Step 3: Cut your boards to the desired size if needed

Measure carefully and mark your cuts. Use the saw of your choice to carefully cut the board(s).

Tip: Wear safety glasses to protect your eyes from sawdust and splinters.

 

Step 4: Sand your boards until smooth and clean off sawdust

Use medium-grit sandpaper to smooth the entire surface of each board, making sure to smooth the rough edges as well.

To prep for staining, be sure to clean off all the sawdust — an air compressor works well for this, or a damp microfiber cloth followed by a dry microfiber cloth.

Be sure to let the boards dry completely before starting to apply the stain.

 

Step 5: Apply the stain and top coat to your boards

An inexpensive foam paintbrush works well for applying stain to the boards.

Apply one coat of stain, then allow it to dry for the recommended period of time (see paint can for details).

Once dry, use the fine-grit sandpaper to smooth the surface, clean off the sawdust, and apply another coat of stain. Apply as many coats as needed, allowing the stain to dry completely between each coat, until you have reached the desired color.

Once the last coat is completely dry, apply your clear topcoat and allow to dry according to the directions on the can.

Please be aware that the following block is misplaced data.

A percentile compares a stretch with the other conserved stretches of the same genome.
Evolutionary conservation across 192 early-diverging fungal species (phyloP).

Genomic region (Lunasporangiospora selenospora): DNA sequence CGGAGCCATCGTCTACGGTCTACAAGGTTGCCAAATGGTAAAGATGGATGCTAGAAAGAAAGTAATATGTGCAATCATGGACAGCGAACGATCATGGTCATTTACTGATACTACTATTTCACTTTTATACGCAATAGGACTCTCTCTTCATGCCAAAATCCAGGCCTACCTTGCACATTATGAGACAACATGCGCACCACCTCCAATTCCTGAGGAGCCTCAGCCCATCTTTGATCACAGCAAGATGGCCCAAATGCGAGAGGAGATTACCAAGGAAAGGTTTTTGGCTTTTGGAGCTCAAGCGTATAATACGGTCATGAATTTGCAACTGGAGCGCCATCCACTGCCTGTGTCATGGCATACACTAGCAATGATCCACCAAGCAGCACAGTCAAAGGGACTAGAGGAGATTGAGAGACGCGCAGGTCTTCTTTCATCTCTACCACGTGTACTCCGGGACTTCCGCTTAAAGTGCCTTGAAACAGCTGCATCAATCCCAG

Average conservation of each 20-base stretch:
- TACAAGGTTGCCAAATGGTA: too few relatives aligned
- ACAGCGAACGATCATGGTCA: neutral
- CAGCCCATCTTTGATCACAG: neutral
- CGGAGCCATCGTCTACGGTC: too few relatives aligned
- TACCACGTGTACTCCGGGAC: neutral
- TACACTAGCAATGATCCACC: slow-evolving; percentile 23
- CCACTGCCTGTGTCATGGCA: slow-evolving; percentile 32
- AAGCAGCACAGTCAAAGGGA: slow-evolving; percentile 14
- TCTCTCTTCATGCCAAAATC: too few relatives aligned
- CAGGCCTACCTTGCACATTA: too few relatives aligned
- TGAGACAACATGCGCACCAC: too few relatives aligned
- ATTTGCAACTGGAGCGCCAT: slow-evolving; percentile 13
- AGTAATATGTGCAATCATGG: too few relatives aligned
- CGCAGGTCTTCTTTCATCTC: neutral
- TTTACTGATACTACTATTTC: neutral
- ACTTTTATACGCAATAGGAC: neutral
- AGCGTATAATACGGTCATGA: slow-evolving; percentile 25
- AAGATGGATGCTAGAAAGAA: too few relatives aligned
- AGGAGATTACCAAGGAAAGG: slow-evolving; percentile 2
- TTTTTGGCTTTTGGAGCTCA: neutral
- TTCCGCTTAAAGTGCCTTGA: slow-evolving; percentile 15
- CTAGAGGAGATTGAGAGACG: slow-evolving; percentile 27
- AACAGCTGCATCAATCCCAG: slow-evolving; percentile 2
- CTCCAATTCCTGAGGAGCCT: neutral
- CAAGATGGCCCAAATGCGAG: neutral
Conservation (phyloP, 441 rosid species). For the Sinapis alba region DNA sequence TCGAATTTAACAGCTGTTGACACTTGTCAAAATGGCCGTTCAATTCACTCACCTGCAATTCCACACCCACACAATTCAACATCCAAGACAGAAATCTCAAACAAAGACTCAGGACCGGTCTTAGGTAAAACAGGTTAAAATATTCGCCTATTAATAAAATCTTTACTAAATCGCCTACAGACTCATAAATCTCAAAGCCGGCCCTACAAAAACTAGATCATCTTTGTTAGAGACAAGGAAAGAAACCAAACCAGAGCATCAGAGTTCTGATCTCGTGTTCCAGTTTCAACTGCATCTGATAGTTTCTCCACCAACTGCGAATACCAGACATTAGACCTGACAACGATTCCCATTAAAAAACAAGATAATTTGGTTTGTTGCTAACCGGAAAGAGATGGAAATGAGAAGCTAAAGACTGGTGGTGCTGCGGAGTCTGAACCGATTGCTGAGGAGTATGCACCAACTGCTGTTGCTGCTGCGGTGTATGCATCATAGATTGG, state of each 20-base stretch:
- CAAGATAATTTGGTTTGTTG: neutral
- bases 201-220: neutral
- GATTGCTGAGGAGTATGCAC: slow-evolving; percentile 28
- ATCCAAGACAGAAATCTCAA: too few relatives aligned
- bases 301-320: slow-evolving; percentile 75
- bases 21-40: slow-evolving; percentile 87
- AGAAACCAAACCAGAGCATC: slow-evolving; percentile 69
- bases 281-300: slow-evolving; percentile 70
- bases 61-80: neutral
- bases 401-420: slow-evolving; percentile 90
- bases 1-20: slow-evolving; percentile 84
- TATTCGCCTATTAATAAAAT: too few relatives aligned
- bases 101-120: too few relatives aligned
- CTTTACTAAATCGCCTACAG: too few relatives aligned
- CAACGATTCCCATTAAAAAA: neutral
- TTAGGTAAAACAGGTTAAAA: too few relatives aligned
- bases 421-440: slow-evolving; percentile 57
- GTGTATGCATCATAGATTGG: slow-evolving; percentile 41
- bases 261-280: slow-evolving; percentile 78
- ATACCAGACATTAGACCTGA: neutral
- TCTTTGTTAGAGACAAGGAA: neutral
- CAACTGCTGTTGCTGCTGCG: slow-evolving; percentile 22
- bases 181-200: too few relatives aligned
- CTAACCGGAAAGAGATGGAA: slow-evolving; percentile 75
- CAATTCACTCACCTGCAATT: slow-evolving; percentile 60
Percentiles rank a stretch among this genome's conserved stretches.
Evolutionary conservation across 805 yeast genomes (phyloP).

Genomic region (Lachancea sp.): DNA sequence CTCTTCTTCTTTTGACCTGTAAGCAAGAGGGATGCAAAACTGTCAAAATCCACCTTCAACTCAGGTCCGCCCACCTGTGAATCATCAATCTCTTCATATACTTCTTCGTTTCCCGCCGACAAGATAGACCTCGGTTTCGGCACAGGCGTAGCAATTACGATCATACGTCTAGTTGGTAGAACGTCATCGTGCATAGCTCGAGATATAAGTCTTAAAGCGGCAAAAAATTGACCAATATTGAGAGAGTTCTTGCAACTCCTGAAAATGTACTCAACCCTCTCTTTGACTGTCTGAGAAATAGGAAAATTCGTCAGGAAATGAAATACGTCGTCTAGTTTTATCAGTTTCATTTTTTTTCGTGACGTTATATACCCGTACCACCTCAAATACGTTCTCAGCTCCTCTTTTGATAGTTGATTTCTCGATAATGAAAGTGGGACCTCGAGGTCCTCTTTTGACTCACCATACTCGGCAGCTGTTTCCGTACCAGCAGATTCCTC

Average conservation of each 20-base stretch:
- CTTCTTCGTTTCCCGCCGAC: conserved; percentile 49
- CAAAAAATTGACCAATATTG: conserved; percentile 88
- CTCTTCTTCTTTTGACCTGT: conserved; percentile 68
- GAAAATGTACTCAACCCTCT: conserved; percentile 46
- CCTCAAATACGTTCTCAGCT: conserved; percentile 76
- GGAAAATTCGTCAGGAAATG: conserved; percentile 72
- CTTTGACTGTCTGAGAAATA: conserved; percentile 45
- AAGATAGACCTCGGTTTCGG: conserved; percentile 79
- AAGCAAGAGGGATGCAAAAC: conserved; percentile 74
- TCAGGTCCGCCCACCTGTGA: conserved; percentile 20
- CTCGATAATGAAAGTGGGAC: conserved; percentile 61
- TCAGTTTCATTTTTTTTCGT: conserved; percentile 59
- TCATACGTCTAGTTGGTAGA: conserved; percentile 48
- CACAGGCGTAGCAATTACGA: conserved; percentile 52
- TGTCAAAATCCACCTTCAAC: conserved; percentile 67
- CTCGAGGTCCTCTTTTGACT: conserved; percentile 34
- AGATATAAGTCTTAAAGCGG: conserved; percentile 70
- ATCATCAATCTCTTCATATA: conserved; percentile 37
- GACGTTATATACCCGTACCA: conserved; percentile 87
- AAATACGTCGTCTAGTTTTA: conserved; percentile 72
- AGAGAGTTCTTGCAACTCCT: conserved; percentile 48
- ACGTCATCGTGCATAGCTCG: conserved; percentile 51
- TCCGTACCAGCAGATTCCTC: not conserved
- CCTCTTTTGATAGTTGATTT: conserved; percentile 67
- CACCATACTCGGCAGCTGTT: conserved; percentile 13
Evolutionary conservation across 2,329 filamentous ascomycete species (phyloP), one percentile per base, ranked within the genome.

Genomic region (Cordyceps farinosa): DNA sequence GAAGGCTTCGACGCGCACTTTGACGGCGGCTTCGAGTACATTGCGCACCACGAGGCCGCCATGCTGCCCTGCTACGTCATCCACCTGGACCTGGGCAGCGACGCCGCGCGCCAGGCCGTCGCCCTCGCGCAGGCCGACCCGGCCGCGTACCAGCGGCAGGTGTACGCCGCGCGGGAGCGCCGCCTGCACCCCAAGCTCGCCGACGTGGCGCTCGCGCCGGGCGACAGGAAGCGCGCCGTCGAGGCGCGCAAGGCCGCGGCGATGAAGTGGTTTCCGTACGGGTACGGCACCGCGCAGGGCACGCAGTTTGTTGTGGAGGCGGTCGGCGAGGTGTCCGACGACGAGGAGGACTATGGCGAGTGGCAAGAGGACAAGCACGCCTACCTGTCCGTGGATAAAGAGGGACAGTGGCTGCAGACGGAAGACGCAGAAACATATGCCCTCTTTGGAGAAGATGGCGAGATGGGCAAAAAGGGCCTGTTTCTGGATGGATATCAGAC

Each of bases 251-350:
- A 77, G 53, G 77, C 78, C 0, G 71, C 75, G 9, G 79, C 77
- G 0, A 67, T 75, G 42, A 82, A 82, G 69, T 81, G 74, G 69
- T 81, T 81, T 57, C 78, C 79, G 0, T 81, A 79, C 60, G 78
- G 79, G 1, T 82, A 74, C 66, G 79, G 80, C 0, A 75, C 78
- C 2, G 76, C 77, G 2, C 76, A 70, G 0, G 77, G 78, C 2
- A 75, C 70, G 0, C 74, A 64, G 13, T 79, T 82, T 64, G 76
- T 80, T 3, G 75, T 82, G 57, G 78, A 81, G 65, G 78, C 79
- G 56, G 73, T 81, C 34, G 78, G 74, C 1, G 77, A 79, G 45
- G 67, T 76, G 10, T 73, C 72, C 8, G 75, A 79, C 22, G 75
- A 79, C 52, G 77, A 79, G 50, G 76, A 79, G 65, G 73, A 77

Step 6: Attach the coat hooks to your boards

Use a tape measure and pencil to mark the placement of each coat hook. Then begin attaching the hooks.

 

Step 7: Hang the coat rack on the wall

You will need to recruit a helper to hold the boards in place while you attach the coat rack to the wall.

First, you will want to find the studs by using a stud finder. They are typically 16″ apart, although they may be 24″ apart. You will need to screw into the studs to ensure the boards can hold the weight of all the coats you’ll be hanging on them.

Then use a level (this laser level has seriously been a huge time-saver for us!) to hang your coat rack on the wall. I suggest leaving a space of about 4″ – 6″ between the top and bottom boards.

Use wood plugs for covering the wall mounting screws. First, drill a shallow hole then use a hammer to place the plugs. You’ll probably want to stain them to match your coat rack.

Tip: To avoid splitting the wood, you’ll want to drill pilot holes before screwing the boards to the wall.

 

 

This wall coat rack with hooks is simple and easy to modify for any home, and it takes hardly any time at all to make. The part that takes the most time is waiting for the stain and top coat to dry.

Once our coat rack was up, we used it ALL the time. There were eleven hooks on ours, and at any given time, almost all of them were in use.

We ended up moving out of that house a couple years later, and now I’m back to the drawing board. We recently purchased a new home, so I’m sure that once we’re more settled in, I’ll be sharing whatever coat hook idea I come up with next!

 

Read More:

Practical Gift Ideas for New Homeowners (that They’ll Actually Use)

What to Do With Children’s Artwork When It’s Time to Declutter